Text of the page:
Future of Healthcare in Africa
Article By Samantha Trolli IN News - 6th July, 2022
Clinicians in Africa have been continuously tackling their healthcare system and bettering the health of their people. The main goals for these clinicians is to promote and utilize technology in medicine, increase healthcare delivery, and improve the education system for all researchers and medical students.
With these goals in mind, much success has been seen in the healthcare systems across the African continent. Looking back at these successes, we are able to see the future of medicine in Africa. The first area that we are seeing development in is precision medicine. This approach of medicine is also known as personalized medicine, a patient centric approach which is driven by research in genomics. With advancements in this area, treatments will soon be personalized to the patient based on their genes, leading to no more guessing games on which treatment will work. Currently, Africa is just beginning to put its foot in the door when it comes to genomic research; so far, around 5,000 to 10,000 genomes have been sequenced. This number is expected to increase rapidly with programs like the African Genome Variation Project. Run by the Wellcome Sanger Institute, this project aims to improve the understanding of genome variations within the African population – specifically in sub-Saharan Africa, – enabling precision medicine to take charge in the healthcare system.
To successfully conduct such renovation, a proper education system must be in place to teach the future scientists of the world. This need is not going unrecognized with new goals set in place by the medical schools located across Africa. Currently, there is a high level of urgency in the work to expand and improve the medical education in sub-Saharan Africa. This urgency can also be seen elsewhere in Africa, as many countries are beginning to prioritize medical education as a part of the overall health education. In addition to this, many medical schools have begun to develop partnerships with organizations and universities in other countries. This tactic improves the healthcare system by helping Africa become a part of research on a global scale. Lastly, curricular innovations are occurring in many medical schools. These innovations involve a higher emphasis on critical thinking skills and community-based education. This addresses regional needs by teaching students the skills needed to work in any setting, as well as helping the community they are located in.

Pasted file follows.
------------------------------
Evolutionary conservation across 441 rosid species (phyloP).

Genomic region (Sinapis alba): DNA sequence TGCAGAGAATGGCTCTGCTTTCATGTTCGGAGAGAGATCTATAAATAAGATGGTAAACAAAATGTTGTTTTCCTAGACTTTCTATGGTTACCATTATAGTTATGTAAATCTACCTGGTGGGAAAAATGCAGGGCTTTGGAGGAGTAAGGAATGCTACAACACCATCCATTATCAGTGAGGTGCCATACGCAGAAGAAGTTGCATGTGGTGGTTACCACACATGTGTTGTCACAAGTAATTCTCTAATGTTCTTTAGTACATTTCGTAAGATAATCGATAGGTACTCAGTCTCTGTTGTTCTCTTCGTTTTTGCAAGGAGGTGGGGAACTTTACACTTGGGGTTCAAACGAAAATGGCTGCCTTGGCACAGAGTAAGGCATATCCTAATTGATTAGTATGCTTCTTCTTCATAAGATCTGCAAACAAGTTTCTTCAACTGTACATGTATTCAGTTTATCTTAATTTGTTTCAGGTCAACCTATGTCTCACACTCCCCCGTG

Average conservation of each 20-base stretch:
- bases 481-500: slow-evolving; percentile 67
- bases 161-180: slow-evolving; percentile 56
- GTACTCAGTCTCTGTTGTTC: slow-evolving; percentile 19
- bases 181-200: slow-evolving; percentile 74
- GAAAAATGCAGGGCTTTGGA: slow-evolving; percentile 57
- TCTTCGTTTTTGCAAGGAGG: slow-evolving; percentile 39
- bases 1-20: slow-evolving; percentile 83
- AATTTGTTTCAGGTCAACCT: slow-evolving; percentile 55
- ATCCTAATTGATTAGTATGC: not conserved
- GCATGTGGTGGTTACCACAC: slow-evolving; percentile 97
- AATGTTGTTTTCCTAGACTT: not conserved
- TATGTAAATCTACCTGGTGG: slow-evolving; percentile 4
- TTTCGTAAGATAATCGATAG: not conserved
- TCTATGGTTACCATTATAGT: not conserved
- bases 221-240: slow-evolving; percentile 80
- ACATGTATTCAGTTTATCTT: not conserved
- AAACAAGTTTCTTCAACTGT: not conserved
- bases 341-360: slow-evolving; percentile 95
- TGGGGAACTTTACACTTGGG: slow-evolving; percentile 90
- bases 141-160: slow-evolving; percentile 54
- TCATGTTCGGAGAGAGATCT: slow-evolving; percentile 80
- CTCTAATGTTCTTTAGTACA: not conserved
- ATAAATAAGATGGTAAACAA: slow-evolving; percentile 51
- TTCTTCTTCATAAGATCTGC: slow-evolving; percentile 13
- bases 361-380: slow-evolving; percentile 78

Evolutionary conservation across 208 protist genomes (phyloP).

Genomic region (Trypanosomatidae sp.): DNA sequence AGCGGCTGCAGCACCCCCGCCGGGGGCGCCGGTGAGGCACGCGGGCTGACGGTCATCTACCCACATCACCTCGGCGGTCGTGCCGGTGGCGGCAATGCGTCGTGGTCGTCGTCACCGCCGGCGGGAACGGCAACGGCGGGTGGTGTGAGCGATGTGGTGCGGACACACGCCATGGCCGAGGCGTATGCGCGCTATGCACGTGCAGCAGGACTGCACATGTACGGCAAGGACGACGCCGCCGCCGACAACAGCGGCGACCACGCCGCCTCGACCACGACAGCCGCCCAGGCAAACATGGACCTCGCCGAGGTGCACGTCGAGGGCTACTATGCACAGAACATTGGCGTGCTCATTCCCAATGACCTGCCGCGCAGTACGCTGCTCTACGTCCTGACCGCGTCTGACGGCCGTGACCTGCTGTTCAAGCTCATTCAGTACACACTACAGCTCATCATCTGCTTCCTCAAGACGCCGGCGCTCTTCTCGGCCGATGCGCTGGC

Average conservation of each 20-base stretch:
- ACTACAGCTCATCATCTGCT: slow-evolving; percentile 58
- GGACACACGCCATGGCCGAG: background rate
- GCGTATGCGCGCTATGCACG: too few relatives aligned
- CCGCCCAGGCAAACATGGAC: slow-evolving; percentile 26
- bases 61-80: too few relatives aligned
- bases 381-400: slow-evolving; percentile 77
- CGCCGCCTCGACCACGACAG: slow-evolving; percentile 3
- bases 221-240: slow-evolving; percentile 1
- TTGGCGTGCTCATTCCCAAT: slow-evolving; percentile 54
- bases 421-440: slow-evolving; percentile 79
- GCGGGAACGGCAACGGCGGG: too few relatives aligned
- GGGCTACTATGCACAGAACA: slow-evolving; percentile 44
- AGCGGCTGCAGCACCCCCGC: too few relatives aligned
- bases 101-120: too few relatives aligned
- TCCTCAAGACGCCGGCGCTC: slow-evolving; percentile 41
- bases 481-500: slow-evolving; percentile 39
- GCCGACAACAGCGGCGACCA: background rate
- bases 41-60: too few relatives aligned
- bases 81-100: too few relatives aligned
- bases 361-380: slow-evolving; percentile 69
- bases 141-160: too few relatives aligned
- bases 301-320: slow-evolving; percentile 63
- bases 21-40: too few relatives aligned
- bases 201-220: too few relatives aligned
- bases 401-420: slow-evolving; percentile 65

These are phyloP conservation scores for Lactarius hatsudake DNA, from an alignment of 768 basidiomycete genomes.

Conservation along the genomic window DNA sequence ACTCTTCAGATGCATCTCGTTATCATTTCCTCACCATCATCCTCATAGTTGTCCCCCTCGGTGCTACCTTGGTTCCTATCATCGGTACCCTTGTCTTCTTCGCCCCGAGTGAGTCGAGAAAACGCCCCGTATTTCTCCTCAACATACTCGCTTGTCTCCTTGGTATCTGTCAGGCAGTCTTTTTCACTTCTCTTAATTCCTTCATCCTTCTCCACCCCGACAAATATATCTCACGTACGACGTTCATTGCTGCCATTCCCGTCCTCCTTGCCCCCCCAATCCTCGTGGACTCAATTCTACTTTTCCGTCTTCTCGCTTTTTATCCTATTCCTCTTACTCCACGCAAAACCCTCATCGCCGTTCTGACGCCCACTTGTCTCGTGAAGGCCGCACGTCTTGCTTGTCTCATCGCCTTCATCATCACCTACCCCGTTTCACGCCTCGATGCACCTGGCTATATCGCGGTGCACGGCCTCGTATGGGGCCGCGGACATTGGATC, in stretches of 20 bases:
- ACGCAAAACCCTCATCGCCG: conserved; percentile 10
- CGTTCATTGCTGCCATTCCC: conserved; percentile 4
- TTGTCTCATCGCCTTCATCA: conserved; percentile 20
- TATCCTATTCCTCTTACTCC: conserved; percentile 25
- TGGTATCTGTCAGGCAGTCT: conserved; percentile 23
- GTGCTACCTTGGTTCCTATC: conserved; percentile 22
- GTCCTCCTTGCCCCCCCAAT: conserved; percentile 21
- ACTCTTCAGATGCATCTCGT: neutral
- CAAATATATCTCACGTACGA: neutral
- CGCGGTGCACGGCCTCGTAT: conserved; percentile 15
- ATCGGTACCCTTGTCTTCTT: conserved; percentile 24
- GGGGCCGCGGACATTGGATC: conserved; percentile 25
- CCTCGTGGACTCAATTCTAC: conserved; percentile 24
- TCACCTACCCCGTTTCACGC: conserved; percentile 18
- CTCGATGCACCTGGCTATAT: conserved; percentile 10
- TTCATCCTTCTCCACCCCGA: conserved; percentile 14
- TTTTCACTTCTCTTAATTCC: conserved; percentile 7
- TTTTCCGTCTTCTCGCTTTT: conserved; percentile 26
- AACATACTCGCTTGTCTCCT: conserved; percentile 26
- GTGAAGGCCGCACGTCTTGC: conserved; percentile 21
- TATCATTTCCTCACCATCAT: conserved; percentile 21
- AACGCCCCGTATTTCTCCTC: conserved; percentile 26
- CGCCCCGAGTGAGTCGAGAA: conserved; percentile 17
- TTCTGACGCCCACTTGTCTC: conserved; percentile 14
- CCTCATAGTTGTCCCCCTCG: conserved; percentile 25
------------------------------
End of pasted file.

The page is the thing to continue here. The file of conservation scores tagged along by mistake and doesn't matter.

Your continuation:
Technology nowadays is crucial for the development of any sector of society. We are especially seeing the need for advanced technology in medicine. In May of 2019, the South African National Blood Service (SANBS) announced that it would be using drones to transport specimens of blood. This allows doctors to now reach patients globally. The SANBS is specifically focusing on the high mortality rate among women during childbirth.
Another way Africa is aiming to increase healthcare delivery is by Smart Lockers. These lockers are a system that dispenses medicine to patients with chronic illnesses, helping avoid travel to hospitals for treatments. An example of this is the company Pelebox, developed by Neo Hutiri. When a patient's medicine is ready, they will receive a text message with a unique code that allows them to open the locker and retrieve their prescription.
The innovation doesn’t stop there, telehealth is becoming increasingly more popular across the African continent. Certain apps are being developed that enable remote access to doctors, allowing for medical advice and diagnosis without having to make a trip to an office. It is estimated that ⅓ of people in sub-Saharan Africa had access to a smartphone in 2018. In 2014 the number of people with a smartphone doubled, and it is estimated that this number will double again by 2025. Increasing access to technology increases access to care, more people will be able to reach their primary healthcare providers in their hands.